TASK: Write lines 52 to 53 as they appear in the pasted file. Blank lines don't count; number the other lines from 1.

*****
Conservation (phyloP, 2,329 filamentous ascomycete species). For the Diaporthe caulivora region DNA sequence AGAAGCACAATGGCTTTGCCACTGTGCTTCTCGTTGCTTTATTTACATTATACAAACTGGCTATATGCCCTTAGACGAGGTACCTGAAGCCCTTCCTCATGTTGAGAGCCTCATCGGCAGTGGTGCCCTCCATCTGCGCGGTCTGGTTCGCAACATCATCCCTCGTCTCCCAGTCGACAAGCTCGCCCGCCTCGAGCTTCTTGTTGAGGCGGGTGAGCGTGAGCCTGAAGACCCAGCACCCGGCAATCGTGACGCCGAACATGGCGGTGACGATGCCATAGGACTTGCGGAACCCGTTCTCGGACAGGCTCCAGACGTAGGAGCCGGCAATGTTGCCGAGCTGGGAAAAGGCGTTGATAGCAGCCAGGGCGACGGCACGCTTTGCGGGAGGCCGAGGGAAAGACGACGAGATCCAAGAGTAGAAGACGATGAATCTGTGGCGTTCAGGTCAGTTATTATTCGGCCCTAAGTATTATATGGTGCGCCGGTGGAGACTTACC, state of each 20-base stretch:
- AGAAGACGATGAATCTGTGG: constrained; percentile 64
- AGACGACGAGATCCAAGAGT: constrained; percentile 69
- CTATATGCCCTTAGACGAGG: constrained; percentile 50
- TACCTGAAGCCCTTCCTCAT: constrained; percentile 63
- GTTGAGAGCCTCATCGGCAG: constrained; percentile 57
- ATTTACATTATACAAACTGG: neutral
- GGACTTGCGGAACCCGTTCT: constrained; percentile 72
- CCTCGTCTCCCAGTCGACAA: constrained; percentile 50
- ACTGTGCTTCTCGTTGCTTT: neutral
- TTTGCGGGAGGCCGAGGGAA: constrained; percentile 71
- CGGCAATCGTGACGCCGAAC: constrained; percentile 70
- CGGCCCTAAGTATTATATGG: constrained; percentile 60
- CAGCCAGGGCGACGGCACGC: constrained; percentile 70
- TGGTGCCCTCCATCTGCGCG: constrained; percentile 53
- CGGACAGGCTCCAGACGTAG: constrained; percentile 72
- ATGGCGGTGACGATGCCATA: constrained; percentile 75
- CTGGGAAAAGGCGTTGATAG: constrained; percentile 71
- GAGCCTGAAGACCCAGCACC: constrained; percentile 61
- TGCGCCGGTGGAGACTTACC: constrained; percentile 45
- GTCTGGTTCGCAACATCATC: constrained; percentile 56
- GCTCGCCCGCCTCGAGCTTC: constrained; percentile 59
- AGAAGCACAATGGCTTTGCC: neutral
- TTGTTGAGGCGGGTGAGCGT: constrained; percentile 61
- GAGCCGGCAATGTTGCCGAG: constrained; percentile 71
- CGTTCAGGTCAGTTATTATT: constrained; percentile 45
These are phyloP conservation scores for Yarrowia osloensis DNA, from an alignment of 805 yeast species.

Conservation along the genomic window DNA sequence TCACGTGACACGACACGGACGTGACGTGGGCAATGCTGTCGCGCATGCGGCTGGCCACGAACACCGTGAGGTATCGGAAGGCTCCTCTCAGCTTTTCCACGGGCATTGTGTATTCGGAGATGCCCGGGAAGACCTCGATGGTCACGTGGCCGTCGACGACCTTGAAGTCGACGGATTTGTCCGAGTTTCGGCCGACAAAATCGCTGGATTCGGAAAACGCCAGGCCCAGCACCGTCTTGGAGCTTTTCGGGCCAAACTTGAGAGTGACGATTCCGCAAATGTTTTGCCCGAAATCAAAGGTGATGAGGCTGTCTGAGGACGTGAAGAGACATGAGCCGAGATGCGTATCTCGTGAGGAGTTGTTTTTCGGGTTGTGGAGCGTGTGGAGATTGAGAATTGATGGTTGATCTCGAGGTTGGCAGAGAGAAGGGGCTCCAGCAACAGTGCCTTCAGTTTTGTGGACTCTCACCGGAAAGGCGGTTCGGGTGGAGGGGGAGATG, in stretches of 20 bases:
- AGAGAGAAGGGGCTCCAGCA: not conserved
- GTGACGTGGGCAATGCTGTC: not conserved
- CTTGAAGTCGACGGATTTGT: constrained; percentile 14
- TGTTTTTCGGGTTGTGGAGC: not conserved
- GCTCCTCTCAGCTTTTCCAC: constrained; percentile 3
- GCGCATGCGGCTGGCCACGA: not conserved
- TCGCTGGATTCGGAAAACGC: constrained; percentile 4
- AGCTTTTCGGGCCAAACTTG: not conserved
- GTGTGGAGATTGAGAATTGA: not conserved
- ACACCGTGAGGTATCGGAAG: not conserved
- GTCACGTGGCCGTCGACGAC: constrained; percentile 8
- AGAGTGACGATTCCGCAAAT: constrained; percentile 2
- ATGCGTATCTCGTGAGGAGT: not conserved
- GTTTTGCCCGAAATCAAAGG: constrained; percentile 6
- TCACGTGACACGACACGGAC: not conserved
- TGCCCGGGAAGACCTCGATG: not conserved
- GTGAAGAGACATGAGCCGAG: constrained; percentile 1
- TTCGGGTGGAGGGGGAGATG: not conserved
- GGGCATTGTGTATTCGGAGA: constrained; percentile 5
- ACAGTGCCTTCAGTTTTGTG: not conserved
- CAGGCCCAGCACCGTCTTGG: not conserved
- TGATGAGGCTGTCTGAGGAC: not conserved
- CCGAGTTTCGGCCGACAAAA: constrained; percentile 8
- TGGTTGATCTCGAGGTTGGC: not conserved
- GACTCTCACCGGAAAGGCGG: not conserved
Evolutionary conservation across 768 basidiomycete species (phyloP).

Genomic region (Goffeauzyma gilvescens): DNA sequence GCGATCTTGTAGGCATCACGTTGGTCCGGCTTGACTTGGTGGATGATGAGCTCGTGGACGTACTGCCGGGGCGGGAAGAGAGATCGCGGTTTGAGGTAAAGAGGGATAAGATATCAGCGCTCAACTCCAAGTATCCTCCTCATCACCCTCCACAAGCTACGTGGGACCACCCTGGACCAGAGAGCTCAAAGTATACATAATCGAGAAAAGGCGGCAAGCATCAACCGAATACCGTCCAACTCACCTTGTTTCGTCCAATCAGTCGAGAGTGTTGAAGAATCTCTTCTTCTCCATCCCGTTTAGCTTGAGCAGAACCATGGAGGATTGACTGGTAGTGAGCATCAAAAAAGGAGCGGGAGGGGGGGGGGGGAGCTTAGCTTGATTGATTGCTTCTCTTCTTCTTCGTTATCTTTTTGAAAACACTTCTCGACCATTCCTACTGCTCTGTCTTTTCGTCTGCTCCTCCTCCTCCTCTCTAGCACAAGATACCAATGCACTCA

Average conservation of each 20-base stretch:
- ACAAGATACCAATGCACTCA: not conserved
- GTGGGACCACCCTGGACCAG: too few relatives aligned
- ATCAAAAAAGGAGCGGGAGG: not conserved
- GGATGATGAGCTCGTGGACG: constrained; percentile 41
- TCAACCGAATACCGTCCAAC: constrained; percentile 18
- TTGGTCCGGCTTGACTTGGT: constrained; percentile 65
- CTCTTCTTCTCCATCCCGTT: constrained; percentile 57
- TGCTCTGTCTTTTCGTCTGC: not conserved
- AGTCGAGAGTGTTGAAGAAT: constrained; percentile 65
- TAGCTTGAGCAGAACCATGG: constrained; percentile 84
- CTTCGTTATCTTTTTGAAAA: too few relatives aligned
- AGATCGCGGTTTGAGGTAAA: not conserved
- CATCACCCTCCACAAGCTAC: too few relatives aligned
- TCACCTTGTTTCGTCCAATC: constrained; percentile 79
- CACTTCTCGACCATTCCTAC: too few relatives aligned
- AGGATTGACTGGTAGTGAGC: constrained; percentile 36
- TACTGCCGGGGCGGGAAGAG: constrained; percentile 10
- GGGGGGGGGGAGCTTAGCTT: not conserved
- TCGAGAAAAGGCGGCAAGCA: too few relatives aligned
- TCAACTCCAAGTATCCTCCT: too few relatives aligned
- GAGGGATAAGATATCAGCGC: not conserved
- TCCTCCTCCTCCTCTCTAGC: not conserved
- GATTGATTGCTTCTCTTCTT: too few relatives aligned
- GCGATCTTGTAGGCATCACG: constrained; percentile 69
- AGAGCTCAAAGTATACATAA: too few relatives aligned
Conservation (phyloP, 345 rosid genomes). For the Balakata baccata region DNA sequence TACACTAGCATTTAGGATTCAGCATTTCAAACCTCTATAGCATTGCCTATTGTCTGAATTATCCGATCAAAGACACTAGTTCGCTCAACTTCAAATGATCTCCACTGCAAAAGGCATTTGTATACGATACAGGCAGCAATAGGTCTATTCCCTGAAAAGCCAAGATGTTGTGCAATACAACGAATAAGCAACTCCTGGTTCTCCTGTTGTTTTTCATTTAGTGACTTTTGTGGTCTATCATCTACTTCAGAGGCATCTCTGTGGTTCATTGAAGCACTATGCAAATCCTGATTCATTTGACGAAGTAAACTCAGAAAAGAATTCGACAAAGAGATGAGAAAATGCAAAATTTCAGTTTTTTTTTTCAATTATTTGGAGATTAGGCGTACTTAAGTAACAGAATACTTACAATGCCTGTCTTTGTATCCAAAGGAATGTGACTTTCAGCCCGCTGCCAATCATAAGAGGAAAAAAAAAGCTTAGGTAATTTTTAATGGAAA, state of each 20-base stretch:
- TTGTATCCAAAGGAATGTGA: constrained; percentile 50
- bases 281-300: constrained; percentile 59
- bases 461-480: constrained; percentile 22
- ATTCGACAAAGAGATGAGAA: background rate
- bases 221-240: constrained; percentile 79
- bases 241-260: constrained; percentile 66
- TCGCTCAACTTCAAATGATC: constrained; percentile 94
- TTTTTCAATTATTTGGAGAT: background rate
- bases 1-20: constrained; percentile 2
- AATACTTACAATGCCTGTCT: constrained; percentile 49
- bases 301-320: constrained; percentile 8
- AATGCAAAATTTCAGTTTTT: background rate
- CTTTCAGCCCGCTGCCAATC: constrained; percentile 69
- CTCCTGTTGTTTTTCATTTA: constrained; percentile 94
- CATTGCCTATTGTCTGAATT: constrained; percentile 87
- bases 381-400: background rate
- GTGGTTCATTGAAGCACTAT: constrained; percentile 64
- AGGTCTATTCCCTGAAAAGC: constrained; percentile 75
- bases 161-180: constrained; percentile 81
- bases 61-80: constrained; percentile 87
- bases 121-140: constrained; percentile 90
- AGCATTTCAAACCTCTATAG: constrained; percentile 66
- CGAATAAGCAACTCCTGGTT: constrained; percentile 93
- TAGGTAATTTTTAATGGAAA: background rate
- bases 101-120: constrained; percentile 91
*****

- TGGTTGATCTCGAGGTTGGC: not conserved
- GACTCTCACCGGAAAGGCGG: not conserved